Steeves v. Oak Bay Marina Ltd. (aka Pedder Bay Decision)   
Although, the major portion of the case dealing with "Proprietary Estoppel" to give a permanent right to have their homes remain on the land, failed; there remains some hope for "claims for damages" as can be seen from the judge´s conclusion.

Back to top


Clunk v Bowater 2000

Clunk v Bowater 2002 Appeal

Ferrero v Bowater 2005


Amyotte v Lawrence Heights 2006
Although this was a case of a park on Reserve Lands, the judge found there were two types of tenancy agreements, the one was prepared by the landlord specifically for use at this park and the other was the common agreement found on the Residential Tenancy Office's website that used throught BC. The judge ruled that there were no material differences between the two agreements (para #10) for the purposes of the issues to before him for resolution. Both indicated that sewage disposal was included in the rent and that the "landlord must not take away or make the tenant pay extra for a service or facility that is already include in the rent". (See Residential Tenancy Act definition of service or facility, section 21, and 26, Manufactured Home Park Tenancy Regulation schedule section 7.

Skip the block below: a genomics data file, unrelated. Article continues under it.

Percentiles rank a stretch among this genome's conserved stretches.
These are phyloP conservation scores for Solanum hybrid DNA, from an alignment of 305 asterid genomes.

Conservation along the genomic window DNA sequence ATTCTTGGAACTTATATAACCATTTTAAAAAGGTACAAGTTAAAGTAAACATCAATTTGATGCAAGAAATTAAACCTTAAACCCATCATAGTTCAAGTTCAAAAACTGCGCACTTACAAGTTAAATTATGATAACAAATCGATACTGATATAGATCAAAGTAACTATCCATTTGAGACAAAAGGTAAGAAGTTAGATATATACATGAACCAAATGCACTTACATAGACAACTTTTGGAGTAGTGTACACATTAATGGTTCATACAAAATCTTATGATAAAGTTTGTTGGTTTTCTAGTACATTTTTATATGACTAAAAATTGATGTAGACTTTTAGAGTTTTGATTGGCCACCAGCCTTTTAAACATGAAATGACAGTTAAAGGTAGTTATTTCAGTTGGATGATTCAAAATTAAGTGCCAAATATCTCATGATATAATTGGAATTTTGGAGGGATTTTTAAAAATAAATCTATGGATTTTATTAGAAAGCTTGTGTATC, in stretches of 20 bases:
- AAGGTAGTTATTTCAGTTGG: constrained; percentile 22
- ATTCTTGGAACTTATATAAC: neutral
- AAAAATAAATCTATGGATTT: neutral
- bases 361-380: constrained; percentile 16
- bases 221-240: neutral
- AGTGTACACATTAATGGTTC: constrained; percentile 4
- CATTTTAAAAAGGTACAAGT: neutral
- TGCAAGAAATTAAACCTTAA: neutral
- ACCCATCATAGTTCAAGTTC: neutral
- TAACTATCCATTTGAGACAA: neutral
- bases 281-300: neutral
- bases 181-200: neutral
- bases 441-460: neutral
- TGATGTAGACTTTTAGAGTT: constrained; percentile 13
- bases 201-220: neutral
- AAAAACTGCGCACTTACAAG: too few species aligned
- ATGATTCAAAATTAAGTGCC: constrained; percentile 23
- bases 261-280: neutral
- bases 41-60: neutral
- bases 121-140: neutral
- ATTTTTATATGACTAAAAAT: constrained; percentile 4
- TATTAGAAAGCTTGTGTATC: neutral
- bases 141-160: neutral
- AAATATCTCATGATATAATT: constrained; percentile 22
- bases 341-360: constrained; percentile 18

Back to top


Proportional Increase Decision
This Arbitration (Dispute Resolution) Decision is provided for your information.Decisions from one Arbitration (Dispute Resolution) cannot be used as a precedent in another Arbitration. This case was regarding the new 'proportional' rent increase for water charges.

Rent Decision Clarification
The appended "Clarification" of a decision was requested by the Home Owners to assist the Land Owner in dealing with the overpayment of rent for the two months prior to the decision and for the return of post dated cheques.

G D 2007 assignment oil tanks
This Arbitration Decision is provided for your information. Decisions from one Arbitration (Dispute Resolution) cannot be used as a precedent in another Arbitration. This case involves Assignment of Tenancy Agreements, Unreasonable conditions for the sale of homes, Conversion of oil furnaces to gas or other sources of power, Harassment under the Act.etc.

Back to top


A decision by an arbitrator in the mass eviction at a Shawnigan Lake park arbitration has serious implications for all of us. The arbitrator´s decision states that: "I am satisfied that the landlord is not required to have any permits or approvals to close the park." This ruling was made in spite of evidence from the Regional District that permits were required for the land owner to build on the land. The arbitrator went on to say: "I am not pursuaded that the landlord is required by law to have an intention – good faith or otherwise for the eventual use of the land."